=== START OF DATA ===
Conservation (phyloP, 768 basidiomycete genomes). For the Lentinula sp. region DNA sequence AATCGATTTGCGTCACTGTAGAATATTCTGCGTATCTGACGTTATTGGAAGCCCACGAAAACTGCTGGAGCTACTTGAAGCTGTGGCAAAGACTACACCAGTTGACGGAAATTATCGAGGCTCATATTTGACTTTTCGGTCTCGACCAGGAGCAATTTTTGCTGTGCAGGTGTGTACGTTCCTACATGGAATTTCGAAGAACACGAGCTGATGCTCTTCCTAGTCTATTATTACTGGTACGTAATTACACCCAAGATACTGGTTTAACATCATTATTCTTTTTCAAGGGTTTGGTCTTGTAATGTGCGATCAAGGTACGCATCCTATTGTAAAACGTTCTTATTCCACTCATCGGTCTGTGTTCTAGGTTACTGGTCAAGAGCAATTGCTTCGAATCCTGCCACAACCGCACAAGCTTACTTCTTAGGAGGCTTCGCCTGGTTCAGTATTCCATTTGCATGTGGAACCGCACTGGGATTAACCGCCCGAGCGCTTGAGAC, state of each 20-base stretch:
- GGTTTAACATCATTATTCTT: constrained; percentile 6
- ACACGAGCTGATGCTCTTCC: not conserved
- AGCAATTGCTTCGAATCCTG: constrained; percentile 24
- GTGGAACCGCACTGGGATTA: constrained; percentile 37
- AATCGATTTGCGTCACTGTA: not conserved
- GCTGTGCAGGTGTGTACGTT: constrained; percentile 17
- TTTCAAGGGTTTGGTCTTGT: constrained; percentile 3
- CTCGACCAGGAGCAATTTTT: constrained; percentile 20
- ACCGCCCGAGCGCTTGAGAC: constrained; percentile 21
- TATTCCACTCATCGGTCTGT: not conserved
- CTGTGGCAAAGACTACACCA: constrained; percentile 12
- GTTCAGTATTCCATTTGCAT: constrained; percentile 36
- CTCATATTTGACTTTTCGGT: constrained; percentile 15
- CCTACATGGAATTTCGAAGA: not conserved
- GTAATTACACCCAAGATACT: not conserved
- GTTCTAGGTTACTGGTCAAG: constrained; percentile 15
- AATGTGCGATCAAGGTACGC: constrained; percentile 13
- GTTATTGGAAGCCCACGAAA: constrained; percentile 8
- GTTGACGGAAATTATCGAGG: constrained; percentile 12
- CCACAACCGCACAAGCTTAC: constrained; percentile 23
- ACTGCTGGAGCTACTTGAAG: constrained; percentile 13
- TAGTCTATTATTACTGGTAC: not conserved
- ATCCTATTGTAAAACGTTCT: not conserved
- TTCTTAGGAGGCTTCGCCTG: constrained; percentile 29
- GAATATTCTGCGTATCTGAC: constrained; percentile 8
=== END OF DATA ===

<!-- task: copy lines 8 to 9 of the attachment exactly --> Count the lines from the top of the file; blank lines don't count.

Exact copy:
- TTTCAAGGGTTTGGTCTTGT: constrained; percentile 3
- CTCGACCAGGAGCAATTTTT: constrained; percentile 20